In the opening scenes of The New York Times documentary Framing Britney Spears, we meet the fans who have taken it upon themselves to rescue the singer from her perceived bondage. The film plots Spears’s rise in a toxic celebrity culture and examines the legal conservatorship that in 2008 placed control of her affairs with her father, Jamie, owing to concerns about her mental health. We see them gathered outside the Los Angeles courthouse during last year’s hearings in which Spears unsuccessfully tried to have her father removed as conservator. There, wearing T-shirts that read “Her loneliness is killing me”, they wave pink #freebritney placards and loudly demand her freedom (“What do we want?” “Free Britney!” etc). It’s all very touching, if seemingly unhinged.
But then we meet them again at the end of the film still pleading their idol’s case and, after an hour immersed in Spears’s misery, their version of events doesn’t seem quite so extreme. We learn that the #freebritney campaign, essentially a mobilisation of fans who feel the singer is effectively being held hostage by her own family, now counts Lady Gaga, Miley Cyrus and Sarah Jessica Parker among its supporters, and that Spears has signalled that the support is appreciated. Framing Britney Spears not only offers a sympathetic portrait of the star but also of her fans, who are revealed as an unexpectedly powerful force.
It wasn’t always like this. Since the dawn of popular music, fans have been variously depicted as callow, obsessive, sexually voracious, and often demented. Young women, in particular, have long been viewed with suspicion, their enthusiasm for music largely seen as driven by idolatry and lust (this stands in contrast to male fans whose love of music is invariably viewed as serious artistic appreciation). Watch the 2013 documentary Crazy About One Direction, about the lives of 1D superfans, and you see depictions of young girls screaming, crying, closely monitoring the movements of their idols and viciously trolling their girlfriends online (the film provoked a strong backlash from Directioners, who said it focused only on the hardcore fans, rather than the more respectful majority). Search out early footage of The Beatles and it is nearly always accompanied by images of young women screaming themselves silly and literally wetting themselves in excitement.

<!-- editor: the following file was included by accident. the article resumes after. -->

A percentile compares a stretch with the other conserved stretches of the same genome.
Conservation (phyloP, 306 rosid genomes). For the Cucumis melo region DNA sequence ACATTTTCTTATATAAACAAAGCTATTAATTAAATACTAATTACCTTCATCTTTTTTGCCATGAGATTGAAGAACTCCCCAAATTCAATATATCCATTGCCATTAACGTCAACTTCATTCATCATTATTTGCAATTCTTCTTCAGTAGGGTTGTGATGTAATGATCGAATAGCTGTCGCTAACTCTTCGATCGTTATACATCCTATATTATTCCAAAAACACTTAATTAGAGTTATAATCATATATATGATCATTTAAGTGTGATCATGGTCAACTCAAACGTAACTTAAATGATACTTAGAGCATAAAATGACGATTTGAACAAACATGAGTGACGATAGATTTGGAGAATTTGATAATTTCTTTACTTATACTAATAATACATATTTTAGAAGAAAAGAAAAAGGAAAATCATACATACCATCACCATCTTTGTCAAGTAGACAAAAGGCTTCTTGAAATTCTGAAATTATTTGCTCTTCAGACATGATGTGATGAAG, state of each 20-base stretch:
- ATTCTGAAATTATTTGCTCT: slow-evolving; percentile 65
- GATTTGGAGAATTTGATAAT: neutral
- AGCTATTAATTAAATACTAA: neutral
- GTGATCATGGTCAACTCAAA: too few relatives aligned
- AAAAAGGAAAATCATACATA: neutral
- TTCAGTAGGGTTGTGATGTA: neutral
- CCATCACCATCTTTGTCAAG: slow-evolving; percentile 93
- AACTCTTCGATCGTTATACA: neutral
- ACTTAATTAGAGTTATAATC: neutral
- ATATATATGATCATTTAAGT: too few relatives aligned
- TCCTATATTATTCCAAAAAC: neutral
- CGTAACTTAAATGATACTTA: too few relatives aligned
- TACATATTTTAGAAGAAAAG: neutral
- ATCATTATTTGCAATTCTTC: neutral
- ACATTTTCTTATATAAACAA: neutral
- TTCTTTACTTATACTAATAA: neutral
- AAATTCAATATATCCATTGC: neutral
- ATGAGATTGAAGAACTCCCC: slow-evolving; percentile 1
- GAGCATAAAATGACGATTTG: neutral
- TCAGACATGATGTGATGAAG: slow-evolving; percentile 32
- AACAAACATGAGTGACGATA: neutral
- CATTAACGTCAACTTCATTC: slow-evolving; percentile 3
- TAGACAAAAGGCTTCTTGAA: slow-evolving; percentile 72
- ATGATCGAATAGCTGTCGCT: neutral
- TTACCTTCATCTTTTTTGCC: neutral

In her excellent 2019 book Fangirls: Scenes from Modern Music Culture, the journalist Hannah Ewens paints a warm picture of female fandoms as communities in which friends look out for each other, both in person and online, and traces the camaraderie that comes from musical obsession, helping young people navigate the messiness and confusion of adolescence. Ewens also makes clear the financial weight of fandom – these are the consumers that make up an artist’s core constituency, spending money on concert and film tickets, merchandise and meet-and-greets. Nowadays, with artists able to communicate with fans online, a closer relationship exists between stars and their fans, a bond that is often characterised by mutual respect and support.
In the age of social media, however, we have seen a more troubling side to fandom which has less to do with how fans are perceived than how a minority behave in the face of criticism of their beloved stars. Witness the fury unleashed upon the music reviewers who were even vaguely critical of Taylor Swift’s Folklore album last year – one Pitchfork writer had personal details leaked online and received ferocious abuse. You might argue surface similarities between the Spears devotees and the fans of Johnny Depp who gathered with placards outside London’s High Court during the actor’s libel case against The Sun. Depp launched the case after the newspaper called him a “wife-beater”, referring to the accusations of abuse from his ex-wife Amber Heard. Depp lost the case but his fans – who deployed the #freejohnnydepp hashtag – have continued to maintain his innocence while unleashing a torrent of abuse at Heard over social media. In the case of Spears, the fans may appear to be on the side of righteousness, but how, you wonder, would they react if she were the villain of the piece rather than the wounded party?
Framing Britney Spears is a deeply partisan film and I have reservations about its depiction of the star’s fans as guardian angels whose insider knowledge, largely gleaned from looking for coded messages on her Insta feed, is superior to the legal teams who have spent years going back and forth over the case. Referring both to the singer’s medical records, which the judge declined to share with the court, and to the nature of her relationship with her father, Spears’s former attorney Adam Streisand baldly reminds us: “We don’t know what we don’t know.” It’s also worth noting that the singer’s conservatorship was once again upheld in court last week, with responsibilities shared between Jamie Spears and the financial institution, Bessemer Trust.
But, for all the film’s flaws as a piece of journalism, there’s something refreshing about seeing fans presented not as stereotypical raving lunatics but as measured and caring human beings with legitimate passions. This, along with our shifting perspective on Spears’s suffering, would seem like progress.
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